May 10th, 2012


"And though your skin's sheet white and your arms carry scars..."

I'm listening to Keaton Henson's album. It's a beautiful thing. Utterly fucking beautiful. My thanks to whoever was kind enough to send it to me. Outside, the sun is coming and going, and the ceiling of clouds has, mercifully, been shattered. It's only 57˚F right now, and it likely won't go higher than 66˚F, and, even here in Providence, this is a paltry excuse for May (ironically, we've had a warmer than average year so far, overall). I'm looking towards Saturday, when we may reach the mid seventies with sun. If so, I will not stay inside, and the work be damned.


Yesterday, for the first time ever, I blurbed a novel. I've been asked numerous times, but on each occasion discovered I didn't like the book anywhere near enough to put my name on it. I've written a couple of introductions and afterwords, but that's not quite the same thing. Anyway, yesterday I gave a blurb to Richard E. Gropp's first novel, Bad Glass, due out from Del Rey on September 25th. I won't post the blurb here, but I will say you ought to preorder this novel. It's something rare, and it's something grand. My thanks to Richard and his editor for the opportunity to read this prior to publication.


So, yesterday Alabaster: Wolves #2 "hit the shelves," and there were some stunning reviews. My head spins. No, I didn't expect this. Here are links to three of the best reviews:

1. A very nice in-depth review from Kabooooom, examining the need for strong female heroes in comics (as opposed to fanboy fantasies of femininity):

Don’t get me wrong: I’m not advocating the notion that Dancy is a feminist bastion for superheroines. This young woman, for one thing, lacks the flash and flair of a superheroine. People know who she is, but they are underwhelmed upon seeing her in person. This plays directly against such notions of mainstream superhero comics. But let’s take a look at the character Kiernan is presenting to readers and whom Lieber & Rosenberg flesh out. She’s clearly a female, but we know this only in less overt ways. The occasional panel that highlights a bodily curvature that seems less masculine than it is feminine; however, we are not inundated with the over-the-top “porn aesthetic” that so many other female heroes are subjected to in their respective comics. Dancy has a basic kitchen knife for her armaments, no protective armor, and only her own wits to protect her. She is street smart, gritty, and still very dangerous. Furthermore, she possesses an admirable mission but is complex enough of a character to recognize the possibility of the gruesome work she is committed to doing might affect her in some less than positive ways. She might not be murdering others, but she is still killing these things, and this repeated act seems to take its toll—an occurrence rarely seen from standard fare superheroes—as she desperately attempts to hold on to “her stuff,” or what might be seen as an attempt to hold on the part of her that is still human. Instead of a super-powered model in lingerie who deals in absolutes, readers are presented with a protagonist who relies upon her own ability and provides much more possibilities for character development due to being depicted in a far more real and proportionate manner. When I think of the possibility for successful female characters, Kiernan’s Dancy Flammarion is one rising star who stands out from the pack.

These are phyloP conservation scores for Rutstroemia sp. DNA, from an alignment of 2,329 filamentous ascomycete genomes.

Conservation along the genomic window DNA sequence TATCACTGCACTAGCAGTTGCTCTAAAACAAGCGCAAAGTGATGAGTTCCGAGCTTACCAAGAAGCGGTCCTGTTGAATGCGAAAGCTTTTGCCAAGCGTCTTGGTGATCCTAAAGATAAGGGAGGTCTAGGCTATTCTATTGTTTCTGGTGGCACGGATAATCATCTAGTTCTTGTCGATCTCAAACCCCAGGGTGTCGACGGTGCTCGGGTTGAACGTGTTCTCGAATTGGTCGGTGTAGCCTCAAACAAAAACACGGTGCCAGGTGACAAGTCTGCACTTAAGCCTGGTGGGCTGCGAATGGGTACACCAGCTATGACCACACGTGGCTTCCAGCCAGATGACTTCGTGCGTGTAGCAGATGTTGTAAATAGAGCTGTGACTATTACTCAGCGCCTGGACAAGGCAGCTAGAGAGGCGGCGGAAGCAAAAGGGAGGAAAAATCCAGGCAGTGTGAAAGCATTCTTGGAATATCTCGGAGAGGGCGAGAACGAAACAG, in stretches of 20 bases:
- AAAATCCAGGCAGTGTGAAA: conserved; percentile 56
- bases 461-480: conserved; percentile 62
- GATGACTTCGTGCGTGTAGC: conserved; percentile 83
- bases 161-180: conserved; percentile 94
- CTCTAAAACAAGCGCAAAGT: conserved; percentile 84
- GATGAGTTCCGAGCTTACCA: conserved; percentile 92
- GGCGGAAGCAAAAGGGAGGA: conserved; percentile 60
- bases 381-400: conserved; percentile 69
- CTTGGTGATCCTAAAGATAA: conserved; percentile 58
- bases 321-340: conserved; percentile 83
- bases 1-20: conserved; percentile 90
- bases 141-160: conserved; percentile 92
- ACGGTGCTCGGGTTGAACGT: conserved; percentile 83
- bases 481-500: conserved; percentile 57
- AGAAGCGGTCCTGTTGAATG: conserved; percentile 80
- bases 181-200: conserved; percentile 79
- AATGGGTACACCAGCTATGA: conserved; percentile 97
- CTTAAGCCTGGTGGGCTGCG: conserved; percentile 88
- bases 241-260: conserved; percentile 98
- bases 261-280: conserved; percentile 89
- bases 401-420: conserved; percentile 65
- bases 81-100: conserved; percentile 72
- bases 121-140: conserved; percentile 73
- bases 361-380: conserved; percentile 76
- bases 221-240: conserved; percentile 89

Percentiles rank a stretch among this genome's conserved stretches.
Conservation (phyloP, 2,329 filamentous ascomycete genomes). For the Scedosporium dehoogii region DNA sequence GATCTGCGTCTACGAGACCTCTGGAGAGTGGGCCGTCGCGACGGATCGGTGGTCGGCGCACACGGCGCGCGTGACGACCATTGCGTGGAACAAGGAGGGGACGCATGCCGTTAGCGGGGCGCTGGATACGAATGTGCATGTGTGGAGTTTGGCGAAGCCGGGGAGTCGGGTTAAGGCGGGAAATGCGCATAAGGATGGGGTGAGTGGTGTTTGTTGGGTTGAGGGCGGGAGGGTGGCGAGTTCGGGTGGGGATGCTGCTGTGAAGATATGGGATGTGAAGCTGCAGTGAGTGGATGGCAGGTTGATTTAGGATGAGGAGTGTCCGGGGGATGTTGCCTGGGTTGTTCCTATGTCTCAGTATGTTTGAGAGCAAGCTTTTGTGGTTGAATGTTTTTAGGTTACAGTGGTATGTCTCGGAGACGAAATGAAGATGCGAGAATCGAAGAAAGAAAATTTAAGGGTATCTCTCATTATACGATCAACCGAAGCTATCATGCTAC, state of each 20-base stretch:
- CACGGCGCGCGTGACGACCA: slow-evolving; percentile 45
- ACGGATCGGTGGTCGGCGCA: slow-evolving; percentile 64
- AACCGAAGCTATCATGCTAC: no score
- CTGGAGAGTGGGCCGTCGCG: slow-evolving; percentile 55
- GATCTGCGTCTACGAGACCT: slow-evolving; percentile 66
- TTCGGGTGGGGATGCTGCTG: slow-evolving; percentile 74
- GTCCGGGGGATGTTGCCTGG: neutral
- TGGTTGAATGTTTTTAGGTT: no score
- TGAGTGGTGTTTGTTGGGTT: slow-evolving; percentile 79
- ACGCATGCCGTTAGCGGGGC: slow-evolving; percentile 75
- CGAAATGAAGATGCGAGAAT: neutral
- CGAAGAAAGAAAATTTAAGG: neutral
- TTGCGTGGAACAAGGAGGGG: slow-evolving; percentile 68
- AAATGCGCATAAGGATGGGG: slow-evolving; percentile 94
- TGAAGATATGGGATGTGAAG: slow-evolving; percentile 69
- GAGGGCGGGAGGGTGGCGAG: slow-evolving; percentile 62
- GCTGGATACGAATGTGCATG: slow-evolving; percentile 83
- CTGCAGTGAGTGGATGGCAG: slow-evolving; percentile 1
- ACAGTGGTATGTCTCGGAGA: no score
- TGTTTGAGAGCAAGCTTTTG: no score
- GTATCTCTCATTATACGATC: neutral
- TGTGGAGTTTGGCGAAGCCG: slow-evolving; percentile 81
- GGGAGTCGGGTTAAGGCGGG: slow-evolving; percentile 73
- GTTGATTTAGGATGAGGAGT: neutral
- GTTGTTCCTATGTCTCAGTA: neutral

You can read the entire review here.

2) Kind words from Badhaven, who pronounce Alabaster " of the best titles of it’s type currently on the shelves."

3) Geeksofdoom write of #2, This is really good Dark Fantasy, on par with the Stephen King Dark Tower books. It’s also great horror in the Southern Gothic tradition and I wouldn’t mind telling any fan of Alan Moore’s run on Swamp Thing to check it out. Considering that Moore's Swamp Thing was a direct influence on the comic, that I went to the artists and said remember that, that's what we're after – this is high praise, indeed. Here's the entire review.

There are others, and I expect there will be more to come, but you get the picture. It's going very well. If you haven't bought to book, it's out there, and there's always Dark Horse Digital.


Here's a Kickstarter project that I absolutely have to encourage you to support. Lee Moyer (who did the cover for Two Worlds and In Between and Confessions of a Five-Chambered Heart) and Paul Komoda have something amazingly eldritch in the works: The Doom That Came to Atlantic City, or Monopoly goes Lovecraft! They're almost a third of the way to their goal, with 26 days to go, so it's looking good. I chipped in all I could afford, $75, but I will be spreading the word high and low.

And now, assembly day for Sirenia Digest #77 begins. By the way, this issue reprints the Dancy story, "Highway 97," which has never appeared anywhere since that long, long out-of-print subpress chapbook.

High and Low,
Aunt Beast